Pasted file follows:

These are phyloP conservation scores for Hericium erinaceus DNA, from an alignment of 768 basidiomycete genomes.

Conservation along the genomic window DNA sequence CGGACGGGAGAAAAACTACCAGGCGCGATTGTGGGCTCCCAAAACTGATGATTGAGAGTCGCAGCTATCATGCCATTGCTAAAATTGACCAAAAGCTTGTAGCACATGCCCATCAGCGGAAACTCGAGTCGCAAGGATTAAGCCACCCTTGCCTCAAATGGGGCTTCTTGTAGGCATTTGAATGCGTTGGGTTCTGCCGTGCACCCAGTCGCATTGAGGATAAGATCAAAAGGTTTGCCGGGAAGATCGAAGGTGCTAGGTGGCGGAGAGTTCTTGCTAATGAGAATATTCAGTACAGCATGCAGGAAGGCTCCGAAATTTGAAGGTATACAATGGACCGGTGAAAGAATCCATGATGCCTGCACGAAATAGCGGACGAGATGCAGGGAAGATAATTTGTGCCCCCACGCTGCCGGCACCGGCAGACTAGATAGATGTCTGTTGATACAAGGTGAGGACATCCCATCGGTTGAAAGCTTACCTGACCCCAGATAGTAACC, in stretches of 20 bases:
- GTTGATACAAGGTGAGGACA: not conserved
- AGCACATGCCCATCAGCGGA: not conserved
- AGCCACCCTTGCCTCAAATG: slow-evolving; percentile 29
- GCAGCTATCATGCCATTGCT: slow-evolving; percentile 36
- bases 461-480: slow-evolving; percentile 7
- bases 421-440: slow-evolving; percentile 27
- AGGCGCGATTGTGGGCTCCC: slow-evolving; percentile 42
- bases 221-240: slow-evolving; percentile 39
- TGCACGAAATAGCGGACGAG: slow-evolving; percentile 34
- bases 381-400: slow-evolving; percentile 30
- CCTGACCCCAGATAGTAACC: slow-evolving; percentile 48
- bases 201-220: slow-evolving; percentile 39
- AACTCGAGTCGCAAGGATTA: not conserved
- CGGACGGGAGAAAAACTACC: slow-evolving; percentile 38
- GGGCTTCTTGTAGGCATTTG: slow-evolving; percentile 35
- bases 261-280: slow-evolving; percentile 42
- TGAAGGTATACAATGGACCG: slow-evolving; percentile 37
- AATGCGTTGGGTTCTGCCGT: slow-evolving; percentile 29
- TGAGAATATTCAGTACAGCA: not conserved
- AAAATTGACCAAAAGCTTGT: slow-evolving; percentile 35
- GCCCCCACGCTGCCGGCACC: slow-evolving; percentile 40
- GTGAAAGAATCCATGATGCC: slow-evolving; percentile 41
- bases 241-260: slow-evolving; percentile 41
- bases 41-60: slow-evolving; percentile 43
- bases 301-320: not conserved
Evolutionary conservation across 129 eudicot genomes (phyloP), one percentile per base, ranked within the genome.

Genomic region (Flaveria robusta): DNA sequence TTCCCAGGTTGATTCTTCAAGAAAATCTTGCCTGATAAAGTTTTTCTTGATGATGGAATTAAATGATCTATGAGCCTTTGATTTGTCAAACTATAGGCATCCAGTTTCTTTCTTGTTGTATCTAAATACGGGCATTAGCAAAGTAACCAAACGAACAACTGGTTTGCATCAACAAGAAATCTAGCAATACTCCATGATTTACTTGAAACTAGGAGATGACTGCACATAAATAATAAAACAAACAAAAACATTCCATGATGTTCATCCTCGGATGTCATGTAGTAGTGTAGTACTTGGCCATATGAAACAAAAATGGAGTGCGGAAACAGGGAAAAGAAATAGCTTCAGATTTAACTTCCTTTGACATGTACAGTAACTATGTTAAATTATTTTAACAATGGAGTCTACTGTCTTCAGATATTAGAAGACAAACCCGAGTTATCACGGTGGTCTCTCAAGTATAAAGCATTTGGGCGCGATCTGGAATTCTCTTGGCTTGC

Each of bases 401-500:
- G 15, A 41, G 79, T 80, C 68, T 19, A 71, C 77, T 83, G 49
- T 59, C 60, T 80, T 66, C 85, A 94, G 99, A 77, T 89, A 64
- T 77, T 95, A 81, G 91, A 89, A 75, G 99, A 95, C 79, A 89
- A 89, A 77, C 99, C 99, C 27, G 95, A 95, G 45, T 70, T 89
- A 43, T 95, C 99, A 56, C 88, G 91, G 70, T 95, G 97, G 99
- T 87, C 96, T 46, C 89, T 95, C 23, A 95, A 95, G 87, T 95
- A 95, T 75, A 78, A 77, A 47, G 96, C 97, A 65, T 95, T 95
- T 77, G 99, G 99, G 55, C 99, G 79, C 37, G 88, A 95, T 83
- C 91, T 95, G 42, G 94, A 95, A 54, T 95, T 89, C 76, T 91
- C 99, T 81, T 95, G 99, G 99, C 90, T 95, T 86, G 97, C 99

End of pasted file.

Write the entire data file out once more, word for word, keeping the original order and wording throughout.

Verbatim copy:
These are phyloP conservation scores for Hericium erinaceus DNA, from an alignment of 768 basidiomycete genomes.

Conservation along the genomic window DNA sequence CGGACGGGAGAAAAACTACCAGGCGCGATTGTGGGCTCCCAAAACTGATGATTGAGAGTCGCAGCTATCATGCCATTGCTAAAATTGACCAAAAGCTTGTAGCACATGCCCATCAGCGGAAACTCGAGTCGCAAGGATTAAGCCACCCTTGCCTCAAATGGGGCTTCTTGTAGGCATTTGAATGCGTTGGGTTCTGCCGTGCACCCAGTCGCATTGAGGATAAGATCAAAAGGTTTGCCGGGAAGATCGAAGGTGCTAGGTGGCGGAGAGTTCTTGCTAATGAGAATATTCAGTACAGCATGCAGGAAGGCTCCGAAATTTGAAGGTATACAATGGACCGGTGAAAGAATCCATGATGCCTGCACGAAATAGCGGACGAGATGCAGGGAAGATAATTTGTGCCCCCACGCTGCCGGCACCGGCAGACTAGATAGATGTCTGTTGATACAAGGTGAGGACATCCCATCGGTTGAAAGCTTACCTGACCCCAGATAGTAACC, in stretches of 20 bases:
- GTTGATACAAGGTGAGGACA: not conserved
- AGCACATGCCCATCAGCGGA: not conserved
- AGCCACCCTTGCCTCAAATG: slow-evolving; percentile 29
- GCAGCTATCATGCCATTGCT: slow-evolving; percentile 36
- bases 461-480: slow-evolving; percentile 7
- bases 421-440: slow-evolving; percentile 27
- AGGCGCGATTGTGGGCTCCC: slow-evolving; percentile 42
- bases 221-240: slow-evolving; percentile 39
- TGCACGAAATAGCGGACGAG: slow-evolving; percentile 34
- bases 381-400: slow-evolving; percentile 30
- CCTGACCCCAGATAGTAACC: slow-evolving; percentile 48
- bases 201-220: slow-evolving; percentile 39
- AACTCGAGTCGCAAGGATTA: not conserved
- CGGACGGGAGAAAAACTACC: slow-evolving; percentile 38
- GGGCTTCTTGTAGGCATTTG: slow-evolving; percentile 35
- bases 261-280: slow-evolving; percentile 42
- TGAAGGTATACAATGGACCG: slow-evolving; percentile 37
- AATGCGTTGGGTTCTGCCGT: slow-evolving; percentile 29
- TGAGAATATTCAGTACAGCA: not conserved
- AAAATTGACCAAAAGCTTGT: slow-evolving; percentile 35
- GCCCCCACGCTGCCGGCACC: slow-evolving; percentile 40
- GTGAAAGAATCCATGATGCC: slow-evolving; percentile 41
- bases 241-260: slow-evolving; percentile 41
- bases 41-60: slow-evolving; percentile 43
- bases 301-320: not conserved
Evolutionary conservation across 129 eudicot genomes (phyloP), one percentile per base, ranked within the genome.

Genomic region (Flaveria robusta): DNA sequence TTCCCAGGTTGATTCTTCAAGAAAATCTTGCCTGATAAAGTTTTTCTTGATGATGGAATTAAATGATCTATGAGCCTTTGATTTGTCAAACTATAGGCATCCAGTTTCTTTCTTGTTGTATCTAAATACGGGCATTAGCAAAGTAACCAAACGAACAACTGGTTTGCATCAACAAGAAATCTAGCAATACTCCATGATTTACTTGAAACTAGGAGATGACTGCACATAAATAATAAAACAAACAAAAACATTCCATGATGTTCATCCTCGGATGTCATGTAGTAGTGTAGTACTTGGCCATATGAAACAAAAATGGAGTGCGGAAACAGGGAAAAGAAATAGCTTCAGATTTAACTTCCTTTGACATGTACAGTAACTATGTTAAATTATTTTAACAATGGAGTCTACTGTCTTCAGATATTAGAAGACAAACCCGAGTTATCACGGTGGTCTCTCAAGTATAAAGCATTTGGGCGCGATCTGGAATTCTCTTGGCTTGC

Each of bases 401-500:
- G 15, A 41, G 79, T 80, C 68, T 19, A 71, C 77, T 83, G 49
- T 59, C 60, T 80, T 66, C 85, A 94, G 99, A 77, T 89, A 64
- T 77, T 95, A 81, G 91, A 89, A 75, G 99, A 95, C 79, A 89
- A 89, A 77, C 99, C 99, C 27, G 95, A 95, G 45, T 70, T 89
- A 43, T 95, C 99, A 56, C 88, G 91, G 70, T 95, G 97, G 99
- T 87, C 96, T 46, C 89, T 95, C 23, A 95, A 95, G 87, T 95
- A 95, T 75, A 78, A 77, A 47, G 96, C 97, A 65, T 95, T 95
- T 77, G 99, G 99, G 55, C 99, G 79, C 37, G 88, A 95, T 83
- C 91, T 95, G 42, G 94, A 95, A 54, T 95, T 89, C 76, T 91
- C 99, T 81, T 95, G 99, G 99, C 90, T 95, T 86, G 97, C 99